Intelligence has nothing to do with wealth, according to a US study published Tuesday which found that people with below average smarts were just as wealthy as those with higher IQ scores.
"People don’t become rich because they are smart," said Jay Zagorsky, research scientist at Ohio State University whose study appears in the Journal Intelligence.
The US Bureau of Labor Statistics survey included 7,403 Americans who have been interviewed repeatedly since 1979. Based on 2004 answers, people who are now in their mid-40s showed no link between brain- and earning-power.
"Your IQ has really no relationship to your wealth. And being very smart does not protect you from getting into financial difficulty," Zagorsky said.
The study confirmed previous research which has shown that smarter people tend to earn more money, but pointed out there is a difference between high pay and overall wealth.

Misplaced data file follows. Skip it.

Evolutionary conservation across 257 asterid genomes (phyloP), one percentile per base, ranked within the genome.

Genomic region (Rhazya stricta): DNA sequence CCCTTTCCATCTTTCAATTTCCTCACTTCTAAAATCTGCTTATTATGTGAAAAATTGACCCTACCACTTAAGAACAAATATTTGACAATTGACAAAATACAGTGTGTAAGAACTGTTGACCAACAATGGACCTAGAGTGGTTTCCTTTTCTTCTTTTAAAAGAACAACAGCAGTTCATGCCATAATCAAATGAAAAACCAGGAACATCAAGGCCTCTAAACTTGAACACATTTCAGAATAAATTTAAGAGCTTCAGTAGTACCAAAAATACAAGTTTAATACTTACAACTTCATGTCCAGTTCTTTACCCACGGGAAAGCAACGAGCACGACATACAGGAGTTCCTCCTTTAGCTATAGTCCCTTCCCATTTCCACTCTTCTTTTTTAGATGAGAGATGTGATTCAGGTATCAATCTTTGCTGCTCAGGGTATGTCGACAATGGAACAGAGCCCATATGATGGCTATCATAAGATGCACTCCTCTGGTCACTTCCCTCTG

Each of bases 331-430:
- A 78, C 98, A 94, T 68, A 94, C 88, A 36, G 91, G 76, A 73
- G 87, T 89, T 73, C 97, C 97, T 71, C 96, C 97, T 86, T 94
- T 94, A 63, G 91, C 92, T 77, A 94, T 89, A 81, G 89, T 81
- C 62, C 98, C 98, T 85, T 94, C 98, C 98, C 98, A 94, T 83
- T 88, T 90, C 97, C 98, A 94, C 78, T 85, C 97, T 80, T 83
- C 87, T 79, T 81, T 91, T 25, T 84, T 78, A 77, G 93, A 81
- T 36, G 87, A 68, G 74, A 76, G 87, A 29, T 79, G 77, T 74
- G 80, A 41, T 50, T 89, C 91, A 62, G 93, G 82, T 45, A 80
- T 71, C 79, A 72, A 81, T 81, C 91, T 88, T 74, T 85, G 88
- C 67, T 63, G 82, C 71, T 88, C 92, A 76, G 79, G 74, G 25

"The average income difference between a person with an IQ score in the normal range (100) and someone in the top two percent of society (130) is currently between 6,000 and 18,500 dollars per year," it said.
"But when it came to total wealth and the likelihood of financial difficulties, people of below average and average intelligence did just fine when compared to the super-intelligent."
An irregular pattern of total wealth as well as financial distress levels — such as maxed out credit cards, bankruptcy and missing bill payments — emerged among the various degrees of intelligence, the study said.
The study measured intelligence based on scores from the US Armed Services Qualification Test, a general aptitude test used by the Department of Defense.